2013 Annual Report
1a.Objectives (from AD-416):
The objective of this project is to identify and characterize new inbred lines displaying high and stable resistance to A. flavus and aflatoxin accumulation and to identify and validate new genes and gene-based markers linked to these traits. Germplasm and genes will be ready for use in practical breeding programs to develop resistant varieties for developing world farmers within three years. Inbred lines will be characterized for aflatoxin and A. flavus resistance in growing conditions typical of African and Latin American farmers. Specific and general combining ability will be tested, and information on performance of the lines in hybrid combinations in different environments will be made publically available to maize breeders and small seed companies. Genes for resistance will be identified via association analysis or QTL mapping, and all identified sequences will be run in an independent mapping (QTL or association) population for validation.
1b.Approach (from AD-416):
Considerable work has already been done in the mapping of aflatoxin and A. flavus resistance in maize, and five fully phenotyped and genotyped QTL mapping populations and two association mapping panels are currently available for this project. These resources will allow many gene sequences identified as associated with aflatoxin or A. flavus resistance in one panel to be validated in the other panel as well. Any candidate gene of large phenotypic effect identified via association mapping will be used to develop user-friendly SNP, SSR, or InDel markers from the sequence of the gene. These will allow for the mapping of these genes in any of the QTL mapping populations that segregate for these sequences. We hope that this will identify new QTLs, or allow the immediate fine mapping of previously identified QTLs, and will be further independent validation of the gene(s) as associated with fungus or toxin resistance. QTL mapping will also verify the utility of these markers, which should allow more rapid progress in the ultimate development of resistant hybrids and varieties. In the process of phenotyping the two association mapping panels (one at CHPRRU, one at CIMMYT), most known sources of resistance, and many new potential resistant lines, will be well characterized in a comprehensive manner. New inbred lines with high levels of stable resistance should be identified in the course of this work. These new resistant lines (the best 20 – 30 from each panel), will be field tested in various hybrid combinations and tested for enhanced resistance to aflatoxin accumulation in new hybrids. These hybrids can be used as cultivars for farmers in parts of the world where aflatoxin poisoning has been an ongoing and serious problem. In the first year, aflatoxin resistant inbred lines from CHPRRU will be test crossed onto CIMMYT elite breeding lines and seed will be increased of the inbred lines. The association mapping panel from CIMMYT will be phenotyped (for a second year, as it has been phenotyped in one year already). Association mapping will begin. In the second year, the test crosses made in year one will be phenotyped for yield and disease resistance under local growing conditions, and association mapping will continue, particularly to verify genes identified in the CHPRRU panel. In the third year, the testcrosses will be phentypted again.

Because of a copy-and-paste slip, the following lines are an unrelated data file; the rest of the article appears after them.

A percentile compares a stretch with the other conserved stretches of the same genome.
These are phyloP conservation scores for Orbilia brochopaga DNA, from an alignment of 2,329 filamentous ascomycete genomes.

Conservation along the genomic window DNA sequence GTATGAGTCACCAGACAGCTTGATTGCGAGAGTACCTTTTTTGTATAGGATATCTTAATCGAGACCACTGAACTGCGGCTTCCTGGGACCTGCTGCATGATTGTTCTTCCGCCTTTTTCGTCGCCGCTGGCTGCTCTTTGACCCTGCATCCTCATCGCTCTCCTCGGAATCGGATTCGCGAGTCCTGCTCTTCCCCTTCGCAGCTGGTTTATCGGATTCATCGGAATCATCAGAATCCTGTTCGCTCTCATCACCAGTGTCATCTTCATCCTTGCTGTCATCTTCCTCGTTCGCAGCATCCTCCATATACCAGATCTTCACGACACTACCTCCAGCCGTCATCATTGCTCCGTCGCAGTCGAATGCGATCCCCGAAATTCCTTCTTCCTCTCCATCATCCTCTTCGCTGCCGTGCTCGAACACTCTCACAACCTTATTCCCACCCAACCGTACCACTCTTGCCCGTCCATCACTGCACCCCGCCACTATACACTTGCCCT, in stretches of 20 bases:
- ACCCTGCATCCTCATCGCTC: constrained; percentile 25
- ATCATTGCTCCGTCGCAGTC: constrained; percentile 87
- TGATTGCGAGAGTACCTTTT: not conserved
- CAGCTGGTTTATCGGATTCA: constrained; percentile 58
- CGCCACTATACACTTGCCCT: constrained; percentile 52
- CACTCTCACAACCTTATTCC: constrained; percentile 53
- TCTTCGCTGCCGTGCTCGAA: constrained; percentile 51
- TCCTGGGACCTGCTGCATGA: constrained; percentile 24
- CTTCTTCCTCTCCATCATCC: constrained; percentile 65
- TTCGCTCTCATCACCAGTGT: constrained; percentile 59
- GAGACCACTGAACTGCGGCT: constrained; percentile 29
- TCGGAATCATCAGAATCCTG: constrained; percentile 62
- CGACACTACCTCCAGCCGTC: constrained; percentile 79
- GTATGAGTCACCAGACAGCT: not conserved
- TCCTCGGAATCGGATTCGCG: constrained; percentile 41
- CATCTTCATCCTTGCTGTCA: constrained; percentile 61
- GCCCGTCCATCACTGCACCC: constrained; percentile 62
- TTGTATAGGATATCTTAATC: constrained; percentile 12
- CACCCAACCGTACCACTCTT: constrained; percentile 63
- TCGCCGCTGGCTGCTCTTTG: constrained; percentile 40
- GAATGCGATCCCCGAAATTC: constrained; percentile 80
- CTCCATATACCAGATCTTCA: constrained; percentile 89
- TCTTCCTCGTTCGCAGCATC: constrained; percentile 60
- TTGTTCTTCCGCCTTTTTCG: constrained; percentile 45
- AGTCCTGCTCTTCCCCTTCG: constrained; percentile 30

The primary objective of this project is to transfer corn germplasm with resistance to Aspergillus flavus infection and aflatoxin accumulation to plant breeders in developing countries and to facilitate integration of resistance into their breeding projects. New sources include new inbred lines displaying high and stable resistance to Aspergillus flavus and aflatoxin accumulation and also new genes and gene-based markers linked to these traits for the faster incorporation of resistance into ongoing breeding programs. Inbred lines displaying high and stable resistance to A. flavus and aflatoxin accumulation in the field tests conducted by ARS scientists at Mississippi State, Mississippi, will be evaluated for adaptation to African growing conditions and disease pressures. Identification of new resistant inbred lines was accomplished during the phenotypic characterization of an association mapping panel of 300 inbred lines of corn. The association mapping panel was created by ARS scientists at Mississippi State, Mississippi, and included 300 diverse inbred lines. Some lines were selected because of their known resistance to aflatoxin contamination; some were selected from environments where Aspergillus flavus is often epidemic; and others were selected to add genetic diversity to the panel. The lines were crossed with a susceptible inbred line that is adapted to the southern United States. The resulting testcrosses were grown in replicated field trials for two years. Grain samples collected from the field trials were analyzed to determine concentration of aflatoxin. The 30 most consistently resistant lines of the panel were identified; seed were increased in the ARS 2012-2013 winter nursery and sent to colleagues at the International Maize and Wheat Improvement Center (CIMMYT) in Mexico. Inbred lines have been planted to increase seed in Mexico and testcrosses have already been generated using two white and two yellow testers of different heterotic groups adapted to Mexican tropical and subtropical growing conditions. The testcrosses will be characterized for resistance to Aspergillus flavus infection and aflatoxin accumulation under growing conditions typical of Latin American farmers. General and specific combining ability will be evaluated, and information on performance of the lines in hybrid combinations in different environments will be made publicly available to corn breeders and small seed companies. A searchable database was created from the genotypic data (created by re-sequencing the genomes of the 300 inbred lines) that was completed prior to initiation of the project. The searchable database of these genomic sequences was created so that all collaborators can examine differences in genes of interest and run association analyses to confirm their effects on resistance to aflatoxin contamination. Candidate gene association analysis has been completed for 30 candidate genes to date: six genes were positively associated. Whole genome scanning has been completed, and 22 genes were positively associated with resistance. Sequences of the 22 genes found to be associated with resistance by whole genome scanning and the 6 genes found to be associated by candidate gene analysis are being used to create user friendly molecular markers. These gene sequences have been passed on to cooperators at CIMMYT who developed an independent association mapping panel. Phenotyping and genotyping of this second panel is nearly complete. The 22 plus 6 genes identified by ARS at Mississippi State, MS, will be added to the genotyping to ensure these genes are analyzed for association in the independent CIMMYT panel to validate their role in resistance to aflatoxin contamination.